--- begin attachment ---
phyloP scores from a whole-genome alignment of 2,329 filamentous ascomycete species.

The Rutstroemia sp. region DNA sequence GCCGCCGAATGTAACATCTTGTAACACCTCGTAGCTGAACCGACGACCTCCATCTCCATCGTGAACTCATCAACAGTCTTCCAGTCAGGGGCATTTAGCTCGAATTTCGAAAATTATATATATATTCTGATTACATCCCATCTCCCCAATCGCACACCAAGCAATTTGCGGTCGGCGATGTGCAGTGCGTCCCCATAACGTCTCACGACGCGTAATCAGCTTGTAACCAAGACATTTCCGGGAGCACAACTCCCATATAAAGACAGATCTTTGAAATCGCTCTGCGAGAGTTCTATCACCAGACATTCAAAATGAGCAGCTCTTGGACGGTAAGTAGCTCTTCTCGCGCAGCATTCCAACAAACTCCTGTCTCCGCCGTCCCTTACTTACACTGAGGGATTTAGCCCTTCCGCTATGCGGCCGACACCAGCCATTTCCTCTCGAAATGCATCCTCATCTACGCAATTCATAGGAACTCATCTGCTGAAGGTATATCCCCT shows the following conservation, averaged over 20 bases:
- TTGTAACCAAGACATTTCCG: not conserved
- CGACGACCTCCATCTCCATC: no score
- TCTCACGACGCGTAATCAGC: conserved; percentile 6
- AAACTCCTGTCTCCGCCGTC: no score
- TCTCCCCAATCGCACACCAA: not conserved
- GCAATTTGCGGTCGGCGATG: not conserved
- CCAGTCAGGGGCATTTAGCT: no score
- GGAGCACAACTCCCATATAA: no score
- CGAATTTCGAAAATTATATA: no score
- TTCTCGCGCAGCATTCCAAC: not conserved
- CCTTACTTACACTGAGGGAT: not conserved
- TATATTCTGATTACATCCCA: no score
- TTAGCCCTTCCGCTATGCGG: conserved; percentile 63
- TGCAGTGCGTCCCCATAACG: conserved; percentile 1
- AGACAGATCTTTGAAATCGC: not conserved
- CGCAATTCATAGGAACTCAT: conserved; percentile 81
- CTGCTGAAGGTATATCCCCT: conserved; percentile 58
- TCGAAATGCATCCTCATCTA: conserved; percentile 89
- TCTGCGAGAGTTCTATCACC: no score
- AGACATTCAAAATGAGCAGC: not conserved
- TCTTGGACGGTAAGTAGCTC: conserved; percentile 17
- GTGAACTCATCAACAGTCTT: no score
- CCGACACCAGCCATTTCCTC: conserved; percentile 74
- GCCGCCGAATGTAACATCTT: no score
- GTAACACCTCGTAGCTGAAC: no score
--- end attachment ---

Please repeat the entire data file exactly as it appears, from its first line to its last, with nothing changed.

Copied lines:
phyloP scores from a whole-genome alignment of 2,329 filamentous ascomycete species.

The Rutstroemia sp. region DNA sequence GCCGCCGAATGTAACATCTTGTAACACCTCGTAGCTGAACCGACGACCTCCATCTCCATCGTGAACTCATCAACAGTCTTCCAGTCAGGGGCATTTAGCTCGAATTTCGAAAATTATATATATATTCTGATTACATCCCATCTCCCCAATCGCACACCAAGCAATTTGCGGTCGGCGATGTGCAGTGCGTCCCCATAACGTCTCACGACGCGTAATCAGCTTGTAACCAAGACATTTCCGGGAGCACAACTCCCATATAAAGACAGATCTTTGAAATCGCTCTGCGAGAGTTCTATCACCAGACATTCAAAATGAGCAGCTCTTGGACGGTAAGTAGCTCTTCTCGCGCAGCATTCCAACAAACTCCTGTCTCCGCCGTCCCTTACTTACACTGAGGGATTTAGCCCTTCCGCTATGCGGCCGACACCAGCCATTTCCTCTCGAAATGCATCCTCATCTACGCAATTCATAGGAACTCATCTGCTGAAGGTATATCCCCT shows the following conservation, averaged over 20 bases:
- TTGTAACCAAGACATTTCCG: not conserved
- CGACGACCTCCATCTCCATC: no score
- TCTCACGACGCGTAATCAGC: conserved; percentile 6
- AAACTCCTGTCTCCGCCGTC: no score
- TCTCCCCAATCGCACACCAA: not conserved
- GCAATTTGCGGTCGGCGATG: not conserved
- CCAGTCAGGGGCATTTAGCT: no score
- GGAGCACAACTCCCATATAA: no score
- CGAATTTCGAAAATTATATA: no score
- TTCTCGCGCAGCATTCCAAC: not conserved
- CCTTACTTACACTGAGGGAT: not conserved
- TATATTCTGATTACATCCCA: no score
- TTAGCCCTTCCGCTATGCGG: conserved; percentile 63
- TGCAGTGCGTCCCCATAACG: conserved; percentile 1
- AGACAGATCTTTGAAATCGC: not conserved
- CGCAATTCATAGGAACTCAT: conserved; percentile 81
- CTGCTGAAGGTATATCCCCT: conserved; percentile 58
- TCGAAATGCATCCTCATCTA: conserved; percentile 89
- TCTGCGAGAGTTCTATCACC: no score
- AGACATTCAAAATGAGCAGC: not conserved
- TCTTGGACGGTAAGTAGCTC: conserved; percentile 17
- GTGAACTCATCAACAGTCTT: no score
- CCGACACCAGCCATTTCCTC: conserved; percentile 74
- GCCGCCGAATGTAACATCTT: no score
- GTAACACCTCGTAGCTGAAC: no score